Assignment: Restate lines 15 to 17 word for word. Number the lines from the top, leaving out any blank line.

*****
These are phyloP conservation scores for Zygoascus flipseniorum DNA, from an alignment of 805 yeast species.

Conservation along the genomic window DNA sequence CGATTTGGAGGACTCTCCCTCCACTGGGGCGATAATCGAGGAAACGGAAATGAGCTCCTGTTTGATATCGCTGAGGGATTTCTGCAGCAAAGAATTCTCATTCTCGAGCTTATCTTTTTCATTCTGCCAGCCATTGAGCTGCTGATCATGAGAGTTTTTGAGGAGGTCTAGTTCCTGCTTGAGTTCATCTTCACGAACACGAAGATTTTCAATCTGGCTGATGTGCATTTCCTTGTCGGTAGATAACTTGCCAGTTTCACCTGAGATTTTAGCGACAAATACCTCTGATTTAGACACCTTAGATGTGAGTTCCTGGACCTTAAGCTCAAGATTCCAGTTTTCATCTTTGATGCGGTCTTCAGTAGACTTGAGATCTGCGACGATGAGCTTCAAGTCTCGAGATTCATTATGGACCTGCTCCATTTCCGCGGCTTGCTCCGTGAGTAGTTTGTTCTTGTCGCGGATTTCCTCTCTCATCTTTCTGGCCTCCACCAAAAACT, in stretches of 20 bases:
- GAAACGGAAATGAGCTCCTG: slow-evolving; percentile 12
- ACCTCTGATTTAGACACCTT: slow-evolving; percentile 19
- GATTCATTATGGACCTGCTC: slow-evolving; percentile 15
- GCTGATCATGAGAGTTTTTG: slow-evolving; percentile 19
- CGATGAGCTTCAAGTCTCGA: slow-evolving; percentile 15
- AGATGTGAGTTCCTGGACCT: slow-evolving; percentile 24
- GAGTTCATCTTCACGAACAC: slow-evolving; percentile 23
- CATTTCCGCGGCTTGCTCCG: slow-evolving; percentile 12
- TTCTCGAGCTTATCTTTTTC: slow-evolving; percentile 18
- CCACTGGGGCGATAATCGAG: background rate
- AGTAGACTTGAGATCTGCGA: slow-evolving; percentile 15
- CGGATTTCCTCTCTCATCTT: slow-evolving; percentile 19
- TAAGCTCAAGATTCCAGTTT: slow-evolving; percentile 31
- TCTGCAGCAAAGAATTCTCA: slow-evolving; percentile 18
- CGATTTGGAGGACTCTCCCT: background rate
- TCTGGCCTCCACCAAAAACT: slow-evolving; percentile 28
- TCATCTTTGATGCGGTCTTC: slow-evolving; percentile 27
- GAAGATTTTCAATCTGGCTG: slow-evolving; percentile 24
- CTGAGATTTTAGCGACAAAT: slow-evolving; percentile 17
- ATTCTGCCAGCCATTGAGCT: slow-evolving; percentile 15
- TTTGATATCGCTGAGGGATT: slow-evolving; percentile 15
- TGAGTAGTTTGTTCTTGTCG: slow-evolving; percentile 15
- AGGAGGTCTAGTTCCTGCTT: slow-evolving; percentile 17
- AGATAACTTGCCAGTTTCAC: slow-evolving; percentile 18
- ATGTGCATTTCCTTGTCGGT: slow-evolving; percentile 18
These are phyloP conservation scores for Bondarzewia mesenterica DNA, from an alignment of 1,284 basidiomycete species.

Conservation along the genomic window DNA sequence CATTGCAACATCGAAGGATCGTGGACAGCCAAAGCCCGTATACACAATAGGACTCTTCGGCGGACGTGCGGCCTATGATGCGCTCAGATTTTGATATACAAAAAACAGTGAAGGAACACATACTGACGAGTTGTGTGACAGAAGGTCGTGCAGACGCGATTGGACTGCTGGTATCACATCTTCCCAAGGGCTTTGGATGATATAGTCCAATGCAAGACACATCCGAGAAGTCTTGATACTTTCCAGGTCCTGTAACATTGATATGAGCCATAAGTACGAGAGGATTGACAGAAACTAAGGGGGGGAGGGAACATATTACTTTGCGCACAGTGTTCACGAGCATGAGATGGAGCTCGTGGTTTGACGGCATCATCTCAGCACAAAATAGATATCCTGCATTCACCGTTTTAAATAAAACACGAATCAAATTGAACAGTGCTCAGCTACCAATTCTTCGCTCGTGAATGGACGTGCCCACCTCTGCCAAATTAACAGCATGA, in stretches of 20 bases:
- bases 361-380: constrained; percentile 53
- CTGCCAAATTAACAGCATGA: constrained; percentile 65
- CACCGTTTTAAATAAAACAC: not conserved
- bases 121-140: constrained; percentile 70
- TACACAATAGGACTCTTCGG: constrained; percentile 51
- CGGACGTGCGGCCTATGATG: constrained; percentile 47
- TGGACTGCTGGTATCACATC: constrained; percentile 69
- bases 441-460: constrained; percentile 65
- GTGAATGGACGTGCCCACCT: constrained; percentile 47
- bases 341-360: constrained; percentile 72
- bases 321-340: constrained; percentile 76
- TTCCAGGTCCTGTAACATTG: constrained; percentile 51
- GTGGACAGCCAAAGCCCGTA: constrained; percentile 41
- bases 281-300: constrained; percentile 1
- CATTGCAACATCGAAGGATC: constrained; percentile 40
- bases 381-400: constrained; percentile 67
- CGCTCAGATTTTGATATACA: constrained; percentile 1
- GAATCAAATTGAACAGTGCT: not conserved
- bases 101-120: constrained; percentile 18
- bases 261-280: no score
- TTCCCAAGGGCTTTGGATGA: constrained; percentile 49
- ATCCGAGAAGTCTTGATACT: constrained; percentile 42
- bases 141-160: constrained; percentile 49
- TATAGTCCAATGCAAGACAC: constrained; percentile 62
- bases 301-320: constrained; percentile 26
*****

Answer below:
- TAAGCTCAAGATTCCAGTTT: slow-evolving; percentile 31
- TCTGCAGCAAAGAATTCTCA: slow-evolving; percentile 18
- CGATTTGGAGGACTCTCCCT: background rate